Subject: Re: Port sharing?
To: Stephen Borrill <email@example.com>
From: Daniel Carosone <firstname.lastname@example.org>
Date: 05/15/2005 17:32:48
Content-Type: text/plain; charset=us-ascii
On Sat, May 14, 2005 at 12:34:24PM +0100, Stephen Borrill wrote:
> The problem here is also that the client/customer is a separate entity=20
> from the firewall people.
Even if they are cluless, and even if they are wrong, you want to
consider carefully the ramifications of deliberately bypassing or
playing subterfuge against folks who, for better or worse, are
legitimately responsible for network security issues.
> >You make the remote clients connect from a given source port (range)
> >that the server nat can recognise and direct appropriately.
> Yes, that might work to allow us OpenVPN access while retaining https for=
> everyone else.
I didn't say so before, but obviously you would be best to use a low
source-port, outside the ephemeral range a browser would use, to avoid
And, of course, you can use NAT on the client side to make it appear
to come from this source port, if you have the opportunity and/or if
the client vpn software won't cooperate easily.
> >Or you make the client somewhat http aware, so that it connects to a
> >server running as a web app.
> I don't think that's possible in this case.
Yet another option is to have a trigger webpage that the user taps on,
and then the very *next* session from that IP gets sent elsewhere.
> The OpenVPN chaps determined that the SSL streams can be identified from=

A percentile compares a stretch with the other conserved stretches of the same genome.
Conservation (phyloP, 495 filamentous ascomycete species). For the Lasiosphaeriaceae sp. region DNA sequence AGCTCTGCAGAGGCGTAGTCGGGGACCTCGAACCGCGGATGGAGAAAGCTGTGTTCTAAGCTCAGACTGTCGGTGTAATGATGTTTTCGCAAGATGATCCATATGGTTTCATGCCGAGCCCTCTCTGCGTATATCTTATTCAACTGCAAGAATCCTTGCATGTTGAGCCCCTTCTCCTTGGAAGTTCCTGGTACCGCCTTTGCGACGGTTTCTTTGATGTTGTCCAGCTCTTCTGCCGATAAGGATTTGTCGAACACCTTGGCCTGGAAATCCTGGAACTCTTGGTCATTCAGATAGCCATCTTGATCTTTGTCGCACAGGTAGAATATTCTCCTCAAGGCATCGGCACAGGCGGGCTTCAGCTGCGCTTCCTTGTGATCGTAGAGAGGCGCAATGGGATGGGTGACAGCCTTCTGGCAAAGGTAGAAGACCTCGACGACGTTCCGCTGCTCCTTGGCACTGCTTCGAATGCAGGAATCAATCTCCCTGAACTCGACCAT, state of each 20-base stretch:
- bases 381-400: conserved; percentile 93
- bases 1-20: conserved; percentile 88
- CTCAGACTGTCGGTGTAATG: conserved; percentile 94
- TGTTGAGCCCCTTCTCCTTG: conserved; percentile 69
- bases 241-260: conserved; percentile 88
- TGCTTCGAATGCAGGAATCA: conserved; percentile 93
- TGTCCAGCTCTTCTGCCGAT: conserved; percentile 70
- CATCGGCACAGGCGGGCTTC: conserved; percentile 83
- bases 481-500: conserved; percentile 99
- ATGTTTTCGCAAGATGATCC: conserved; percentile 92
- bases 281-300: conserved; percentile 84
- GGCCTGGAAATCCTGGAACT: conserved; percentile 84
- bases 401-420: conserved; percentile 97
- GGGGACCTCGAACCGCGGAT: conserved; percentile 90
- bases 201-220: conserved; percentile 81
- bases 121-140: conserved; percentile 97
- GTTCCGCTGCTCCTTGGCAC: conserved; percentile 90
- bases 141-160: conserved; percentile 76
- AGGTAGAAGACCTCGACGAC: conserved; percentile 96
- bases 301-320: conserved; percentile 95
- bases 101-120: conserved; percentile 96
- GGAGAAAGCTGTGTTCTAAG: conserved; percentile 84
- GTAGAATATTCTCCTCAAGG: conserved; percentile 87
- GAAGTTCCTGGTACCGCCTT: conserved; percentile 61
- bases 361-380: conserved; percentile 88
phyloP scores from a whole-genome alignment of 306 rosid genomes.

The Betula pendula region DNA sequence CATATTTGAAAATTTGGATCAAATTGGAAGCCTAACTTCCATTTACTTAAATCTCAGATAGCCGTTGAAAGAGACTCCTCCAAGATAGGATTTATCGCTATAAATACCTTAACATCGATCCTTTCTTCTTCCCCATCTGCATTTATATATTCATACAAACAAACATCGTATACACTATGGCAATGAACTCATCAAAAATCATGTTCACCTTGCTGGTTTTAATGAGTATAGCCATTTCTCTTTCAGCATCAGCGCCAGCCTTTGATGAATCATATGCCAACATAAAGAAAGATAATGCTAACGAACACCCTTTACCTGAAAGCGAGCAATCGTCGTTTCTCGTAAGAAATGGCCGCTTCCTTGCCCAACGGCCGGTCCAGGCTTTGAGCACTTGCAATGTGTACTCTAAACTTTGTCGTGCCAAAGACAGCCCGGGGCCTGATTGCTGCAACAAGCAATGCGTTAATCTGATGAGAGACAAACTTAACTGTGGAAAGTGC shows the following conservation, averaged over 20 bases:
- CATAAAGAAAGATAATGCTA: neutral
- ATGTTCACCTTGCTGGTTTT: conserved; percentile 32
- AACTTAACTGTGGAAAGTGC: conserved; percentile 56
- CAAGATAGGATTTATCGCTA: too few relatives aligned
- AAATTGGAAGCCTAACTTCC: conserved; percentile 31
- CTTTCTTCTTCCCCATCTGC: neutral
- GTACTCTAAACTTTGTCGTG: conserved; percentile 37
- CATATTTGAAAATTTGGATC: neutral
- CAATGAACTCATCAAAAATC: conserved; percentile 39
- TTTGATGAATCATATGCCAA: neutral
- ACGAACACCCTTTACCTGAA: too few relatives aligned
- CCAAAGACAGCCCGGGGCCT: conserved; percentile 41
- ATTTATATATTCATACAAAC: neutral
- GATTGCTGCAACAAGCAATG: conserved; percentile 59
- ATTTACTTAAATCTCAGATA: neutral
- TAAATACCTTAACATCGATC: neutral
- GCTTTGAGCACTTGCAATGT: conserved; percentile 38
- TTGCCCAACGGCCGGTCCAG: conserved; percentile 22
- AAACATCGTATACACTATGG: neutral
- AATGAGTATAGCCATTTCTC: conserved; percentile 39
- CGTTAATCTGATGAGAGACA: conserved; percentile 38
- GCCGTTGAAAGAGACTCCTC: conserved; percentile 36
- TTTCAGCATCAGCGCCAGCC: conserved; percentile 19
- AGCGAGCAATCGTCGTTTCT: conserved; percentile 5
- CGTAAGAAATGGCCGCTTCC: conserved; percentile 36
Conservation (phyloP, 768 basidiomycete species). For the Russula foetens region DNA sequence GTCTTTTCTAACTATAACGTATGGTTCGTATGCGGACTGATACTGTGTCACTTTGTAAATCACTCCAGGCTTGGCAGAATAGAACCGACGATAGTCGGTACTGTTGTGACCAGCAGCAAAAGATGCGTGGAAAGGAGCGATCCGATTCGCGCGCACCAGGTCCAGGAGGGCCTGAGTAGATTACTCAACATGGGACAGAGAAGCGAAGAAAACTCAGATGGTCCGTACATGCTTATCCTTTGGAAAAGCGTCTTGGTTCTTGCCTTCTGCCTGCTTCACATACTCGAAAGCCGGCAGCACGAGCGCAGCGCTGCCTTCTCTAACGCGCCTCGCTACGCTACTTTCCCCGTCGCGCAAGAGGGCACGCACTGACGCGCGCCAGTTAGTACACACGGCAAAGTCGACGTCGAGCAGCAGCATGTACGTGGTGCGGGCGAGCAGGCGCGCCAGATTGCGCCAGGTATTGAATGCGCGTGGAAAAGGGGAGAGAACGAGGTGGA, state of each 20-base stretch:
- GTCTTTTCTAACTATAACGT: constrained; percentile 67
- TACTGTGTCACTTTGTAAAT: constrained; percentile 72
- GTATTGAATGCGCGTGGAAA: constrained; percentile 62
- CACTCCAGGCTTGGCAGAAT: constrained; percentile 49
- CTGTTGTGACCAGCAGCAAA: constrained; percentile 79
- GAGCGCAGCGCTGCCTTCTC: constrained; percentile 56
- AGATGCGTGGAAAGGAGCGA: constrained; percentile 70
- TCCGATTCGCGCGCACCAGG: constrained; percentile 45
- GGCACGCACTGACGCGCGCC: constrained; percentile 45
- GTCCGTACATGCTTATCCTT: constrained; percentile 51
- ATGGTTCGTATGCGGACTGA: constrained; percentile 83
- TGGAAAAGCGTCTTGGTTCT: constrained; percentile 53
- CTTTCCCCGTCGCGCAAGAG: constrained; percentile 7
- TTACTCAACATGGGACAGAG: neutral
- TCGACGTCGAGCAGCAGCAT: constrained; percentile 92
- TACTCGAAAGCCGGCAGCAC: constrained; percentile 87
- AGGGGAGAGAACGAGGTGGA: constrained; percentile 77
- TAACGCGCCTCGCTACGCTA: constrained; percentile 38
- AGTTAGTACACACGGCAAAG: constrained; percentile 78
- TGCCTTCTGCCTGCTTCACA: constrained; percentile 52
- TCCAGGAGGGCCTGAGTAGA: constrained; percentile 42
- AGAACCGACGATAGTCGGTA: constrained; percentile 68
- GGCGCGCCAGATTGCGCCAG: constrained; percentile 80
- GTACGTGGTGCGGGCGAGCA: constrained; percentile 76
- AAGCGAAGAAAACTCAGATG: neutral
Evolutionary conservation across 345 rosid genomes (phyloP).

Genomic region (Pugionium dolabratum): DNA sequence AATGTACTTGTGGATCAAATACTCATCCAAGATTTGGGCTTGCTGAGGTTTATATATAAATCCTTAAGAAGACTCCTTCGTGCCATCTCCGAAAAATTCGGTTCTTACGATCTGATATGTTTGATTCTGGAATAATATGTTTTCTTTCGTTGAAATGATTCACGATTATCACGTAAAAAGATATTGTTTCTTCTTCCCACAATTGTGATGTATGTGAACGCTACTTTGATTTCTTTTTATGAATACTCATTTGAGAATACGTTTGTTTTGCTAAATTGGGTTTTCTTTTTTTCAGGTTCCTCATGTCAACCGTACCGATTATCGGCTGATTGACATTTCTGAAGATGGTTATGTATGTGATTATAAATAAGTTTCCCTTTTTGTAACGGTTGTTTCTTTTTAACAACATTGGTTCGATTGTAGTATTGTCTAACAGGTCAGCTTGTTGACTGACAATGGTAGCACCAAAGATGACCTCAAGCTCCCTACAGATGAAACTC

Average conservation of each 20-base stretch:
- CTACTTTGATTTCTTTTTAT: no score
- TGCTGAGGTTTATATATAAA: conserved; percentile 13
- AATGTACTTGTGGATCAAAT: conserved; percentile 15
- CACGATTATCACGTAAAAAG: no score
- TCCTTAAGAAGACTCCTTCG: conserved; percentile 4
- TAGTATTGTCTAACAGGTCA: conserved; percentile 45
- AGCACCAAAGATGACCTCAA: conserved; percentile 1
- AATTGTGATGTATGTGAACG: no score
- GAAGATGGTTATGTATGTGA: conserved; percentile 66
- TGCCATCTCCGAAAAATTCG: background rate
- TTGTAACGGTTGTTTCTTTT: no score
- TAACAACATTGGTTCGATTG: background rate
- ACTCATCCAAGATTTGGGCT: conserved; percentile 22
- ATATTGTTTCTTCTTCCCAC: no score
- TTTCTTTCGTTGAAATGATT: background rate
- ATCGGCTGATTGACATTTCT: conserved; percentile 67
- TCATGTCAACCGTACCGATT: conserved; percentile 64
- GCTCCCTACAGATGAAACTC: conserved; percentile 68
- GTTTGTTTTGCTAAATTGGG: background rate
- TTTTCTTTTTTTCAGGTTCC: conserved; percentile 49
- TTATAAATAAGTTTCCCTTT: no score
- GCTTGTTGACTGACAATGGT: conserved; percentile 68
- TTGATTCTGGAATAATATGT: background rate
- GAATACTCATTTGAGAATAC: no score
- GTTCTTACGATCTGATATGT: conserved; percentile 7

> the first couple of bytes and then passed on to the appropriate service=
Ah, I see. That sounds like there's a particular identifier in the
SSL negotiation. Examine this carefully with ssldump, and if you can
find something that reliably identifies the desired traffic, you could
incorporate this into an ipf proxy that assigns NAT accordingly.
One of the problems with this is that, by the time you've seen the
data in question, TCP is already established, so you need to be a more
active proxy (like your netcat suggestion).
> Citrix Secure Gateway is an SSL VPN that runs on Windows and can port=20
> share with IIS in just the fashion we want to achieve.
I hate that product, especially because Citrix salespeople mispromote
it as a way to get around suitable firewall administration.
> We want to use NetBSD as much as possible though. :-)
That I can applaud :)
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